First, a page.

injection molding vs 3d printing

Injection molding and 3D printing are both manufacturing techniques frequently utilized to craft objects from various materials, with both methods having their own set of advantages and drawbacks.


  1. Injection Molding: For conventional manufacturing with injection molding, liquid plastic or rubber material is typically poured into molds at high pressure before cooling and solidifying within. Once taken from their molds these highly accurate replica parts can then be extracted as parts for bulk orders.
  2. Additive Manufacturing or 3D Printing: By contrast, additive manufacturing or 3D printing employs layer by layer fabrication techniques that rely on detailed digital models for object creation. While less cost effective than traditional manufacturing techniques, 3D printing offers unparalleled design complexity options and flexibility.

Injection Molding

Injection molding involves melting plastic material and injecting it into predetermined mold shapes for injection molding, whereupon it cools quickly before being released from its mold to produce an exact replica of said shape.


  1. Efficiency and speed: After a mold is created – which can be expensive and time consuming – larger volumes of parts can be produced with speed and efficiency suitable for mass production.
  2. Detail and precision: When it comes to generating detailed parts that closely match an original prototype with consistency and accuracy, few techniques can rival injection molding.
  3. Strength: Due to the nature of the process, injection molded parts are typically stronger than 3D printed parts.


  1. Initial cost: The cost to produce the initial mold can be significant, making this method less suitable for small production runs or one-off products.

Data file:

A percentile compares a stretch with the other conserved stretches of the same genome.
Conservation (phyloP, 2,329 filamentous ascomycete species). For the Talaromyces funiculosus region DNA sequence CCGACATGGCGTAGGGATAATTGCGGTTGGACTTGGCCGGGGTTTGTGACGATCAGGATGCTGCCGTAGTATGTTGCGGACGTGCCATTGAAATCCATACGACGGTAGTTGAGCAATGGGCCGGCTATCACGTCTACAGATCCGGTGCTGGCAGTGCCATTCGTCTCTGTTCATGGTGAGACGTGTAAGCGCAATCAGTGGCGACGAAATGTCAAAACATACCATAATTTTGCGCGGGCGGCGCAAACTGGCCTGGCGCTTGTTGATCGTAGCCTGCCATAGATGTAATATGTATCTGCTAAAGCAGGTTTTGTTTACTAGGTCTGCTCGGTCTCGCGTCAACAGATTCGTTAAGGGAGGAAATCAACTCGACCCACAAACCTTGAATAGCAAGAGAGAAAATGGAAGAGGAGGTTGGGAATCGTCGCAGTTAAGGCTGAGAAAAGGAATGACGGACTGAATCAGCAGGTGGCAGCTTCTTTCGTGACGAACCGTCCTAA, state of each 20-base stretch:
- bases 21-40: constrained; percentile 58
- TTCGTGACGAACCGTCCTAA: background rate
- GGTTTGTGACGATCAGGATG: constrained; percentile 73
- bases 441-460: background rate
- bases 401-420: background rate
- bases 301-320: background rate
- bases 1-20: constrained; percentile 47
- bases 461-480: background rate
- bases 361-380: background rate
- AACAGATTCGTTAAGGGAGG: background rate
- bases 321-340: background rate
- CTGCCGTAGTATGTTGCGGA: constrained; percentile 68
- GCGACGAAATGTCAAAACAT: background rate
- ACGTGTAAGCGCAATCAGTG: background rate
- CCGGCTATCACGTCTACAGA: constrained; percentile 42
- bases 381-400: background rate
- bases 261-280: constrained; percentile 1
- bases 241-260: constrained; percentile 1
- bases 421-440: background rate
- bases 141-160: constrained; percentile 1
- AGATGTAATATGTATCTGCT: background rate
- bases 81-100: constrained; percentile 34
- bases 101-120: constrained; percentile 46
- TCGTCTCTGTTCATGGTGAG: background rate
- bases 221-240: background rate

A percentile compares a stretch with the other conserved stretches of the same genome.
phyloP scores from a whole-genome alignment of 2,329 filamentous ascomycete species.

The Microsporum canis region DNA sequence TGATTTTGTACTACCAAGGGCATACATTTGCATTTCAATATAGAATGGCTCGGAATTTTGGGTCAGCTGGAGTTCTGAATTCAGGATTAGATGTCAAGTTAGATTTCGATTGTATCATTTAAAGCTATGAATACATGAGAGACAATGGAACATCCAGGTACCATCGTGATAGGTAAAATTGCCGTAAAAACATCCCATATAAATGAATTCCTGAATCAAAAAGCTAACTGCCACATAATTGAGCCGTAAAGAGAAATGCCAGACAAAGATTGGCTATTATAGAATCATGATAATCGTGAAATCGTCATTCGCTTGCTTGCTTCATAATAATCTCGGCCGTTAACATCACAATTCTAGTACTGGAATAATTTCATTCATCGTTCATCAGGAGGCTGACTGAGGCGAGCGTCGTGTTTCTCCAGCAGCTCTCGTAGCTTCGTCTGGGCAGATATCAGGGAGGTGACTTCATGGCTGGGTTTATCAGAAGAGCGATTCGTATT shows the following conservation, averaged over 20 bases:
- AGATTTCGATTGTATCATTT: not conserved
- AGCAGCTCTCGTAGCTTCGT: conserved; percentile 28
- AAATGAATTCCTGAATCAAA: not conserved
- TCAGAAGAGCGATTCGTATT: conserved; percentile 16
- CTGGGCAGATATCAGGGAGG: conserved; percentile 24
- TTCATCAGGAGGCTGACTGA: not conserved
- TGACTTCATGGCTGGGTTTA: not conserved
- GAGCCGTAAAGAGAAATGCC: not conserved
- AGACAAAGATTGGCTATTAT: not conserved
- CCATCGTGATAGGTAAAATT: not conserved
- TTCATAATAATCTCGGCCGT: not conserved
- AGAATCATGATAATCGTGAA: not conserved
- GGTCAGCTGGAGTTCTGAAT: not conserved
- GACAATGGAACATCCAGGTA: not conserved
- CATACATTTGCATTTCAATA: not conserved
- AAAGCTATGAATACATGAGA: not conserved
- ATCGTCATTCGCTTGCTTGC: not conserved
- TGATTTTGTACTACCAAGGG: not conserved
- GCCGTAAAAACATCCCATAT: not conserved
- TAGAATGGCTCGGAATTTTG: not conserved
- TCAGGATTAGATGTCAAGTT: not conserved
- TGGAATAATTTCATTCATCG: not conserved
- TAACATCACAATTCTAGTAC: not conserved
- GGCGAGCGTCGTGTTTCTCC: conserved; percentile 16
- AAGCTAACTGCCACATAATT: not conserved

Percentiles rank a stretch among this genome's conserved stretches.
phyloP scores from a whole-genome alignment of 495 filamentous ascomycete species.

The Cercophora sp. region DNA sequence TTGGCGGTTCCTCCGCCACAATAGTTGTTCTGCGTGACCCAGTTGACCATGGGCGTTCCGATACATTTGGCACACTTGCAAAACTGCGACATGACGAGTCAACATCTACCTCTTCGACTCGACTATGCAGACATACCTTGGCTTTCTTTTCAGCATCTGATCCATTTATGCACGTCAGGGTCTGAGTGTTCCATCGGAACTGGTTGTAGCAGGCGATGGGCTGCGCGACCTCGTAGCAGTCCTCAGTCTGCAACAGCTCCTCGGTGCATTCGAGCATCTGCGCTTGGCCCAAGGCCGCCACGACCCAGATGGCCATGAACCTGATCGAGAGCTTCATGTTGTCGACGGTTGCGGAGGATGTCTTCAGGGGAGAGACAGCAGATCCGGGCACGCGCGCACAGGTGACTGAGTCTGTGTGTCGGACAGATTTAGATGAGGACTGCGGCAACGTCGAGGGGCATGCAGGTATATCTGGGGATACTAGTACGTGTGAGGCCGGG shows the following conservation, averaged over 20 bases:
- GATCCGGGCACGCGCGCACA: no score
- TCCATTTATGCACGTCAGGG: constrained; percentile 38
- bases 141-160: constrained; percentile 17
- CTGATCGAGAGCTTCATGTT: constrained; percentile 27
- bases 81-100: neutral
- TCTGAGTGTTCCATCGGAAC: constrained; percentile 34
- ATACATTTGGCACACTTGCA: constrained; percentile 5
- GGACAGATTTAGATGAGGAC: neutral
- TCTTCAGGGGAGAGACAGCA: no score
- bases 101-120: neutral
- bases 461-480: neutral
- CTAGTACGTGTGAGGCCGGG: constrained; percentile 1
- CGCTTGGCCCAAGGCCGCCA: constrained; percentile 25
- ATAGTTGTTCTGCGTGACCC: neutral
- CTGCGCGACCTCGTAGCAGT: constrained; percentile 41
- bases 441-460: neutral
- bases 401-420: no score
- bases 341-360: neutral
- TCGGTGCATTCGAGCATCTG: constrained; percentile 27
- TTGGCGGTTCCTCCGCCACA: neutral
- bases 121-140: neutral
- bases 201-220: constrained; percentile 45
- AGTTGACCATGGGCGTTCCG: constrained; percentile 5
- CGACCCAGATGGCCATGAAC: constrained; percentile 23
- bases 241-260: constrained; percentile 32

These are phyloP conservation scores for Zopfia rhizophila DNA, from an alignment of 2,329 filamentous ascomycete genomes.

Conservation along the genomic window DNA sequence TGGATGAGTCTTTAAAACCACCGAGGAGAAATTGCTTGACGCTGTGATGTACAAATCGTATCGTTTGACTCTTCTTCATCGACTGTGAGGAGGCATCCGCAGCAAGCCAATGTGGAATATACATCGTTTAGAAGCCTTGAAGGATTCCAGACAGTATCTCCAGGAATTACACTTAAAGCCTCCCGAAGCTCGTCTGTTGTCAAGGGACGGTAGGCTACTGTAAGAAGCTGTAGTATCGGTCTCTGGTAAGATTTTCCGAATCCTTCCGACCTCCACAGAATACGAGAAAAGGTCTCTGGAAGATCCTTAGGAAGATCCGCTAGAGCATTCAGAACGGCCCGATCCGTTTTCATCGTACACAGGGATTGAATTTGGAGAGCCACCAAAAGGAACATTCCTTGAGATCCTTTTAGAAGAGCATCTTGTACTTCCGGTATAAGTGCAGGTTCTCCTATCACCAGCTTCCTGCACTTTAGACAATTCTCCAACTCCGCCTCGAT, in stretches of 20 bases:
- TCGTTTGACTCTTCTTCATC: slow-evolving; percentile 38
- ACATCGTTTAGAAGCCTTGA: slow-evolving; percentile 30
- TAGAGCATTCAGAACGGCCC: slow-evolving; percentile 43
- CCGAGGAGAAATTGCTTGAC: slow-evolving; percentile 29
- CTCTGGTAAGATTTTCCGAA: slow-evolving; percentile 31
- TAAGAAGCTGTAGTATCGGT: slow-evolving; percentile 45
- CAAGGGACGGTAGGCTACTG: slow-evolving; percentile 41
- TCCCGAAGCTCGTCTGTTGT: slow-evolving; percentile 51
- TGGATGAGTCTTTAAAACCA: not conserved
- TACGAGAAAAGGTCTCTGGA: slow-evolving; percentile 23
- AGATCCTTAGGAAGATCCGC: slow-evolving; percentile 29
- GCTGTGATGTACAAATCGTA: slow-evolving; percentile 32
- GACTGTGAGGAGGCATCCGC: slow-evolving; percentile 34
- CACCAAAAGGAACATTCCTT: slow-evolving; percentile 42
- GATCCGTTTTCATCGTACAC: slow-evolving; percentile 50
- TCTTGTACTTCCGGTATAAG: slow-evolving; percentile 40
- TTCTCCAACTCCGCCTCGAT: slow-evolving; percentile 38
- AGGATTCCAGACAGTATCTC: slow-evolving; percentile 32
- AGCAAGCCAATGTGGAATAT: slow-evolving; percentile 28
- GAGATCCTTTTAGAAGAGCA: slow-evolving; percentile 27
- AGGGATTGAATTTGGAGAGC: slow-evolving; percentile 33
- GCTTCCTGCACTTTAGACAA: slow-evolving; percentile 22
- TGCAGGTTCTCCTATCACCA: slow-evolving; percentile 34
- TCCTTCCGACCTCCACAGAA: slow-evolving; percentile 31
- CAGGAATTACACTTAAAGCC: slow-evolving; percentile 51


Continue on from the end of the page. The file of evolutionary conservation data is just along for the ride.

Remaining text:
2. Flexibility: Any design changes require a new mold, which can be costly and time-consuming.

A classic example that underlines how well suited injection molding is towards producing parts requiring high volume uniformity and strength is none other than Lego bricks themselves.

3D Printing

In contrast to this process , stands additive manufacturing or known colloquially as 3D printing where material is deposited in thin layers through a digital model eventually building an object layer by layer upon completion via curing or sintering.


  1. Design flexibility: One advantage that comes from employing this method lies in its design flexibility which enables intricate shapes and internal structures unachievable with standard injection mold techniques;
  2. Prototyping & Lower upfront cost: : thereby making prototyping and customization easier than ever with the added benefits of speedy design alterations and singular object production without costly tooling or molds.


  1. Speed: Despite these benefits however; there are some downsides worth considering such as slow speed when compared against larger quantities of items produced through injection molding.
  2. Finish and precision: There is also a potential trade off between detail resolution and finish if one wants high quality finished products with fine details which may not be possible via 3D printing methods.